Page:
Theatre reflects the situation of the country. And it has been doing that, in Kathmandu and in the districts. However, our society has been unable to make progress because political revolutions are extremely forceful but the social revolutions that are needed to sustain such revolutions are not there.
Just forming the Muluki Ain (Law of the Realm) does not solve the problems of dalits. Unless the other side [oppressor] accepts the fact that the problem of dalit exits, there is no solution. That's why there is need for a social revolution. Political revolution cannot solve that problem. If you look at drama as a form of social revolution, we are not doing as well as we could. And we cannot do that alone. But in terms of political revolution, we are gong hand-in-hand with it. In every political revolution, in 2036 B.S., in 2046 B.S. and now, there have been interventions from the theatre. Even today, drama is playing its part. For example, we have done plays in front of Singha Durbar during the recent protests organized by Nagarik Samaj, a pro-democracy campaign.
India saw some social revolution long ago, during the British rule itself. The Arya Samaj led the revolution, and dismantled superstitious practices such as child marriage, widow marriage, karmakanda (Hindu rituals of life and death). We never saw such a revolution, except for the recent efforts by dalits themselves. And untouchabiliy in our country is still practiced. As far as the role of theatre in this, drama is only a small part of the entire social process of change. It has its limits.
What is your view on theatre education?
In Nepal, our focus is on social role of artists and the country's academia more or less reflects that. For instance, we take our students to political protests because our assumption is that artists should be theatre activists, who are fully aware of the social and political situation of their country, are ready to update their current events knowledge and to even participate in those street protests by shouting slogans.
We are doing fine in theatre education. We constantly update our knowledge of the field, we also regularly interact with outside world, and we are familiar with the different forms of theatre. But we don't have any formal theatre schools. Lacking teachers, we can't teach many different subjects. In that sense, quality is an issue. Established artists can share their experiences to students, but you need academically qualified teachers to teach methods and techniques of acting.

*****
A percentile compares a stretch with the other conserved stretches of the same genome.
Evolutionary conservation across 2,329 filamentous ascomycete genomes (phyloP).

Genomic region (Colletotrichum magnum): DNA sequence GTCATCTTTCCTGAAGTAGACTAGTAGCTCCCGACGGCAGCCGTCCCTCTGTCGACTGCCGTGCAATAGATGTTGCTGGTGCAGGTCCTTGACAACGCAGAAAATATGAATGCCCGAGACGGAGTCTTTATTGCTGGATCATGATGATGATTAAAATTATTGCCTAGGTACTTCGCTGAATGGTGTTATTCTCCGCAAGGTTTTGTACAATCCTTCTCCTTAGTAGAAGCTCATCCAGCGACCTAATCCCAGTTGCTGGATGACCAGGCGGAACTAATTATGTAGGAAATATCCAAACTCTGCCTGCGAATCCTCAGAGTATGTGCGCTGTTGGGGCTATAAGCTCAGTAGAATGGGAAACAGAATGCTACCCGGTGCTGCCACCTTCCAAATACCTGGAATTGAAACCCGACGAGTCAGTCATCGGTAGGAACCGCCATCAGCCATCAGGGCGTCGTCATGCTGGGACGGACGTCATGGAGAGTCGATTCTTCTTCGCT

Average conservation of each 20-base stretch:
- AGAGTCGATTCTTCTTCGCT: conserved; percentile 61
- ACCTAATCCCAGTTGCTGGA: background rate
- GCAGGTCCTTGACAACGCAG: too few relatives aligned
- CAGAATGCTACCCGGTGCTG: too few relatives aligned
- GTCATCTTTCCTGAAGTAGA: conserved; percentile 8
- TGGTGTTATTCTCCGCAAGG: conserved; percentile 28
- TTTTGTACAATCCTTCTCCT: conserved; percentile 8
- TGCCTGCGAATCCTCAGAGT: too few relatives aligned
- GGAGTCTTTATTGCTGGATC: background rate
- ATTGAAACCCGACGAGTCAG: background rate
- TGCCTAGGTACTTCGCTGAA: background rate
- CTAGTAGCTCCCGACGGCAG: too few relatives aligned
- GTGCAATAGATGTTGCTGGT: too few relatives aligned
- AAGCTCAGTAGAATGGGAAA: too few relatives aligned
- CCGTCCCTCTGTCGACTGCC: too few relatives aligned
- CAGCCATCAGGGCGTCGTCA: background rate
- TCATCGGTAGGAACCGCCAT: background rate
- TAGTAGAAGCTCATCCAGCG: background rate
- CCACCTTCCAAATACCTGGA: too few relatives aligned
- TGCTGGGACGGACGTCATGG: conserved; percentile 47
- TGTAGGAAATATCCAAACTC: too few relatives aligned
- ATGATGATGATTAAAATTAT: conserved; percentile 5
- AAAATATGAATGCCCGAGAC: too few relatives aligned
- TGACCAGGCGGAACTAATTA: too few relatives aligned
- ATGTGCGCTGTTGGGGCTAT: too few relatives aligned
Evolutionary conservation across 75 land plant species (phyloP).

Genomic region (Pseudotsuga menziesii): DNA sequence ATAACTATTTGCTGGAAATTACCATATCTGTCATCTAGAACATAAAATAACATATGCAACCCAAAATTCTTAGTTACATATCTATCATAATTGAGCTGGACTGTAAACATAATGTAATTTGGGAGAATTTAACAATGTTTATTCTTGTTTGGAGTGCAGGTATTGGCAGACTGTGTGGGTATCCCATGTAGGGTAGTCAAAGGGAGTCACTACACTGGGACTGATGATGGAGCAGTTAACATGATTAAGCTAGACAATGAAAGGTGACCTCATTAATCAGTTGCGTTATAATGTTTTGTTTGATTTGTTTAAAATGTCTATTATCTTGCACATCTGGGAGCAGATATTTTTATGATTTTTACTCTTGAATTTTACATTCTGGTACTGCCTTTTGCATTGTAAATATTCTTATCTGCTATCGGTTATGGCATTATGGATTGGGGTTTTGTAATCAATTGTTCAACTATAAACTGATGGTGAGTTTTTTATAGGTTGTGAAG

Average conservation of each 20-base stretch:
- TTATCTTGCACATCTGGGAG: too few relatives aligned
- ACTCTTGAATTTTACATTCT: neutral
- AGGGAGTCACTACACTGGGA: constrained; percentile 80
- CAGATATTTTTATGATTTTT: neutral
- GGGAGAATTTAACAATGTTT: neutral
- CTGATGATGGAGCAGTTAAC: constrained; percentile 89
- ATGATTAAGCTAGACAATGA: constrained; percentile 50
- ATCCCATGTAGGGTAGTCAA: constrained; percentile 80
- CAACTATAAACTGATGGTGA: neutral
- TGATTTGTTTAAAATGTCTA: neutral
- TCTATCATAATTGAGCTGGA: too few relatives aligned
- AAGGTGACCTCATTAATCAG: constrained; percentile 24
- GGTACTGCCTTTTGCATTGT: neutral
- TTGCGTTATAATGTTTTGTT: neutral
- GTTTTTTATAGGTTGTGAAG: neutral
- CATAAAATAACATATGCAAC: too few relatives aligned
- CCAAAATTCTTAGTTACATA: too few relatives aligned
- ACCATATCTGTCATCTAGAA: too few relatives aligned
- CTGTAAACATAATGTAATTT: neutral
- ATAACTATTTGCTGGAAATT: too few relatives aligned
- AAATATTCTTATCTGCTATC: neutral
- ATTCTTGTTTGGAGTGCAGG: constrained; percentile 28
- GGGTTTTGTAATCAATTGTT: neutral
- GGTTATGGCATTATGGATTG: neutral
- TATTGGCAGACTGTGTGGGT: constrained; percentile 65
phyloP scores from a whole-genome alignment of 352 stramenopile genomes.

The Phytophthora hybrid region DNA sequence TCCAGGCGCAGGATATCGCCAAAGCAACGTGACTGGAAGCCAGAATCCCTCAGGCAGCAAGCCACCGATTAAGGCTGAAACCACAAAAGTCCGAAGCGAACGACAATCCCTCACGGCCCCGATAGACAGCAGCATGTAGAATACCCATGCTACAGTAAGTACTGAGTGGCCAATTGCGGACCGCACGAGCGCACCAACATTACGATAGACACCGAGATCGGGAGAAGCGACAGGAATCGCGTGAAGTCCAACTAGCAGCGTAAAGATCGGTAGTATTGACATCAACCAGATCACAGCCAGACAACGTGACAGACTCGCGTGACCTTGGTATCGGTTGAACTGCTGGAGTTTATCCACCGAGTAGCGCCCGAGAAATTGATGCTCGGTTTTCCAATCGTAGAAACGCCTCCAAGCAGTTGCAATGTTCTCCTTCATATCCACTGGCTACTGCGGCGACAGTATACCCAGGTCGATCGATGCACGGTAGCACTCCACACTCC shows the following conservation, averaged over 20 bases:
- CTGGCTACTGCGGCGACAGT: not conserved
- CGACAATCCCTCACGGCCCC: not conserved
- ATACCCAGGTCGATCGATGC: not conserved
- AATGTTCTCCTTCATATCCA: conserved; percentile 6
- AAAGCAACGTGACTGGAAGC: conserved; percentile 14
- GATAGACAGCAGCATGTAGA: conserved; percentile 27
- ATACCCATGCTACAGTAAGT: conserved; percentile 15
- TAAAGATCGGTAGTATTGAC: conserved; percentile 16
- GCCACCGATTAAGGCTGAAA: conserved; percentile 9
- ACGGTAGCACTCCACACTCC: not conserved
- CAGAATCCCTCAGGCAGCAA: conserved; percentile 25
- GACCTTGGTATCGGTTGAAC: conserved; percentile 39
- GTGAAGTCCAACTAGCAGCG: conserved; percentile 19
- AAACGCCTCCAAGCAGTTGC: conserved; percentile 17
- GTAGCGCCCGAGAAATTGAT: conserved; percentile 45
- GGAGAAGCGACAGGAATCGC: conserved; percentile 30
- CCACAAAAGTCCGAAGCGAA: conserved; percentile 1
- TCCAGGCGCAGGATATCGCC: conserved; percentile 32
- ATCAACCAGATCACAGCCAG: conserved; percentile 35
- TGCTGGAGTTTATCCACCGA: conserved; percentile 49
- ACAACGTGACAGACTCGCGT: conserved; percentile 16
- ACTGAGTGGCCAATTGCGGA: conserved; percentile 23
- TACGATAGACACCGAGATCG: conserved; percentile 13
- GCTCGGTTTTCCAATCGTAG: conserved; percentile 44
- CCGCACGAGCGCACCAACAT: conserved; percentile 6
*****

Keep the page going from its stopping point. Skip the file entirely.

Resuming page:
We also lack infrastructure. It is the government's responsibility to establish theatre schools around the country. It is their responsibility to open libraries, set up scholarships and research grants, etc. Since it is clear that the government would not do that—we don't even approach them because they have not responded to our many earlier suggestions—we focus on what we can do on our own.
Who is your source of inspiration in this field? Can you name some of your favorites in theater?
Growing up, I did not have any source of inspiration. I like Ramesh Budhathoki [film actor/director]; I was in school with him. In terms of ideals, I have several. I like Naseeruddin Shah (Bollywood) and Dustin Hoffman (Hollywood) for their acting. I also like Hari Prasad Rimal's realistic acting.
There are several names in drama, and Anup Baral and Birendra Hamal are doing good work. Sarbanaam is doing great in street theater.
Who is your favorite playwright?
I like Chekhov and Shakespeare. Among Nepali playwrights, I highly adore Bal Krishna Sama, but I like Govinda Gothale. He is great. In recent times, I enjoy Abhi Subedi's plays, too. We have a very good understanding between us two.
How would you view the quality of Nepali plays on the world stage?
I cannot say this exactly because most of the Nepali dramas have not been translated. They have not reached the wider audience. A few have been translated, though. Abhi Subedi's three plays have been translated into English and published. I have heard that Dr. Shangeeta Rayamajhi has been translating "Masan." Sama's "Pralladh" is also being translated. So it will take time before we know about their quality compared to plays from other countries.
But my experience is that the audiences outside Nepal love watching Nepali plays.
© Copyright 2007 Nepal Monitor ( nepalmonitor.com)
Posted by Editor on July 2, 2007 12:26 PM